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Why does the following code not work?

#include <iostream>
#include <string>
int main(){
    char filename[20];
    cout << "Type in the filename: ";
    cin >> filename;
    strcat(filename, '.txt');
    cout << filename;
}

It should concatenate ".txt" on the end of whatever filename is inputted

Also, when I try to compile it (with g++) this is the error message

alt text

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4  
A lot of people are saying to use std::strings instead of character arrays. In addition to the fact that std::strings are easier to use due to build in support for stuff like concatenation, they are also safer to use, as it is easy to introduce (exploitable) bugs when using character arrays. For example, what if the user enters in a filename that is longer than 19 (1 character is used for null terminator) characters? –  Brian Aug 24 '10 at 18:28

3 Answers 3

up vote 15 down vote accepted

Use double quotes instead of single quotes.

strcat(filename, ".txt"); 

In C++, single quotes indicate a single character, double quotes indicate a sequence of characters (a string). Appending an L before the literal indicates that it uses the wide character set:

".txt"  // <--- ordinary string literal, type "array of const chars"
L".txt" // <--- wide string literal, type "array of const wchar_ts"
'a'     // <--- single ordinary character, type "char"
L'a'    // <--- single wide character, type "wchar_t"

The ordinary string literal is usually ASCII, while the wide string literal is usually some form of Unicode encoding (although the C++ language doesn't guarantee this - check your compiler documentation).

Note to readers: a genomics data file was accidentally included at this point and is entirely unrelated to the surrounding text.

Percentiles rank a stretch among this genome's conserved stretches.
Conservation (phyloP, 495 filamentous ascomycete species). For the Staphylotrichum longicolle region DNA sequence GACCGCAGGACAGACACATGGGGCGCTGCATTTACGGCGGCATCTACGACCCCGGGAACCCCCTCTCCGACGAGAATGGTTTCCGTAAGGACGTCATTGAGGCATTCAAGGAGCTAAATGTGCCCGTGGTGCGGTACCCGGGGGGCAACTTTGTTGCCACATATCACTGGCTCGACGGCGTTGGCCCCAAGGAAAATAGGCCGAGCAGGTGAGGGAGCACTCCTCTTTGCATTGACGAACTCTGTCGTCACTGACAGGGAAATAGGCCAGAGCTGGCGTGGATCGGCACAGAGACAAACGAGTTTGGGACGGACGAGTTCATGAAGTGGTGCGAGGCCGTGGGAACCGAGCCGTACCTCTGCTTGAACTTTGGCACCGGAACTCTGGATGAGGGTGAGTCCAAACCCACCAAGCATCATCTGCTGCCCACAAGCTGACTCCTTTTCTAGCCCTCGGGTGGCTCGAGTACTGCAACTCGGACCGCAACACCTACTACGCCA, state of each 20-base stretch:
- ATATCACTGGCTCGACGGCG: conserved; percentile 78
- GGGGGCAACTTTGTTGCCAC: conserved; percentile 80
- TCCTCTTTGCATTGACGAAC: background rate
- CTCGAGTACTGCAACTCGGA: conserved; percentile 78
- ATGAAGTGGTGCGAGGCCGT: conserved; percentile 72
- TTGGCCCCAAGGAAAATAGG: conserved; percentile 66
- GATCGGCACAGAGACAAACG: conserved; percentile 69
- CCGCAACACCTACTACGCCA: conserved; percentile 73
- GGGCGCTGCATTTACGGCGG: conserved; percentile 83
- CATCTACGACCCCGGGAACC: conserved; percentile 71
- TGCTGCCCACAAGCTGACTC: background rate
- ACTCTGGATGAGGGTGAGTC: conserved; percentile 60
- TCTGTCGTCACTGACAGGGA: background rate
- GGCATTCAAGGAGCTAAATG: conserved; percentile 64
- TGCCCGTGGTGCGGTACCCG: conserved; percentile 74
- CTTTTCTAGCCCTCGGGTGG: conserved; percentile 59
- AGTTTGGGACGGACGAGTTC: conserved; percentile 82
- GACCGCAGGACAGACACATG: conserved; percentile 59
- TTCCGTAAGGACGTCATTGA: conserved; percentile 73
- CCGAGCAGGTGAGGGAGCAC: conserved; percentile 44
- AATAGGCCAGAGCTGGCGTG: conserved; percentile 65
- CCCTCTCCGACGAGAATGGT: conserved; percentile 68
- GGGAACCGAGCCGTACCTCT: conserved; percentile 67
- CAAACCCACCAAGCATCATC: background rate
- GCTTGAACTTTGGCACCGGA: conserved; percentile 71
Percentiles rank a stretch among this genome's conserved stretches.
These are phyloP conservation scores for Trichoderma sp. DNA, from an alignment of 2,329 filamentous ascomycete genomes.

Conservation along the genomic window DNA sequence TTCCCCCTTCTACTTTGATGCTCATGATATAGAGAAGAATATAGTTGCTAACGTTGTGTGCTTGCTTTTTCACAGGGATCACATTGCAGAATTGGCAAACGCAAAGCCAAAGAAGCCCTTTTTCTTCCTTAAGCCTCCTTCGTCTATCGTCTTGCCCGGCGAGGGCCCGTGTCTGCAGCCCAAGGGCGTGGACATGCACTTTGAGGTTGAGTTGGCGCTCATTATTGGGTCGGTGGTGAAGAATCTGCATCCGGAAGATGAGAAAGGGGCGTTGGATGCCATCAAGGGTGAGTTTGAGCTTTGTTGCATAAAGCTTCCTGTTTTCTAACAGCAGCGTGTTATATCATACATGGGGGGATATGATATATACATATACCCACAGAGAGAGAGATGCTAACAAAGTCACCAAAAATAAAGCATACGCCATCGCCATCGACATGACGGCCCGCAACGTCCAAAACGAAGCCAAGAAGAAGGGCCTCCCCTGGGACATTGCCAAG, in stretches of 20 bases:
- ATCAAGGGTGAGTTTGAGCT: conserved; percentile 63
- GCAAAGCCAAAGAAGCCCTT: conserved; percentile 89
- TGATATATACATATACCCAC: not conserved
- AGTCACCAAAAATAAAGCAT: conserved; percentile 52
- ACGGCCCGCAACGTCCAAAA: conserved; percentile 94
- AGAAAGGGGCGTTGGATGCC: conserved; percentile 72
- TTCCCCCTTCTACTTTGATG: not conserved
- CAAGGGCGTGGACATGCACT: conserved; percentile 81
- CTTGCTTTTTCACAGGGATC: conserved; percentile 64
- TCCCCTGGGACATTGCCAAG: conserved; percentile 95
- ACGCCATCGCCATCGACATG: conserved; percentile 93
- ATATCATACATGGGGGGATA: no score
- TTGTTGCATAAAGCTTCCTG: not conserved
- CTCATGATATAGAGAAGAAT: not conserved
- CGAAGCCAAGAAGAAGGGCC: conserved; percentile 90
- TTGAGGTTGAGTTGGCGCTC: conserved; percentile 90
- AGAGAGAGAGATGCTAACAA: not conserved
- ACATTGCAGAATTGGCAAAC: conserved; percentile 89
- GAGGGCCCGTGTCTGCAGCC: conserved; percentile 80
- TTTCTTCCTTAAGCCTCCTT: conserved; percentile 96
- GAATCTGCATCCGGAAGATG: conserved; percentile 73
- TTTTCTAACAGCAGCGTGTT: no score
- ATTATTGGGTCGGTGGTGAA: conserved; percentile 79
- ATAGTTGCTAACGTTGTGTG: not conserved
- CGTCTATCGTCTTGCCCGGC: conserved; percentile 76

The compiler warning mentions int because the C++ standard (2.13.2/1) says that character literals that contain more than one char actually has type int, which has an implementation defined value.

If you're using C++ though, you're better off using std::string instead, as Mark B has suggested:

#include <iostream> 
#include <string> 
int main(){ 
    std::string filename;
    std::cout << "Type in the filename: "; 
    std::cin >> filename; 
    filename += ".txt"; 
    std::cout << filename; 
} 
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Wow...So simple... –  Mark Lalor Aug 24 '10 at 18:18
2  
Rule number 1: Compile Cleanly at High Warning Levels (gotw.ca/publications/c++cs.htm). Good catch; it's an easy error to make (and miss). –  gregg Aug 24 '10 at 18:22
1  
Also note that string are terminated by '\0' and as such are 1 character longer than they look. –  Loki Astari Aug 24 '10 at 18:37
    
+1 for mentioning std::string. (I was at the verge of down-voting before I saw it.) –  sbi Aug 24 '10 at 20:37
    
@gregg: If Rule #1 is compile clean, Rule #2 should be "read & understand the compiler errors." In this case, the compiler told OP exactly why the code wouldn't compile. –  John Dibling Aug 24 '10 at 21:09

" and ' mean different things in C++. The single quote means a character, while the double quote means a C-string. You should use ".txt".

Given that this is C++ however, don't use C-style char[] at all: Use std::string instead:

#include <iostream>
#include <string>
int main(){
    std::string filename;
    cout << "Type in the filename: ";
    cin >> filename;
    filename += ".txt";
    cout << filename;
}
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Ahh, I'm used to PHP... Started c++ a few days ago –  Mark Lalor Aug 24 '10 at 18:19
    
@Mark: Forget you know any languages. You need to get a book and start from the beginning. –  GManNickG Aug 24 '10 at 18:33
2  
If the material you are reading is suggesting using a character array and strcat over using std::string , you're probably either reading a C tutorial or a poorly written C++ tutorial. –  Brian Aug 24 '10 at 18:33
4  
@Mark: That's fun, but be aware results and practices shouldn't be remembered; you'll get bad habits and false information that way. If you really want to learn it, you have to get a book. –  GManNickG Aug 24 '10 at 18:54
1  
@GMan: +1 Indeed, I'd say a book is essential for learning a programming language, especially in a language such as C++ which is quite versatile, for better or worse. Also, a book is much nicer to read than long tutorials on screen. –  gablin Aug 24 '10 at 20:05

strcat second argument uses a string (double quotes). You are using single quotes (character == integer )

Ahmed

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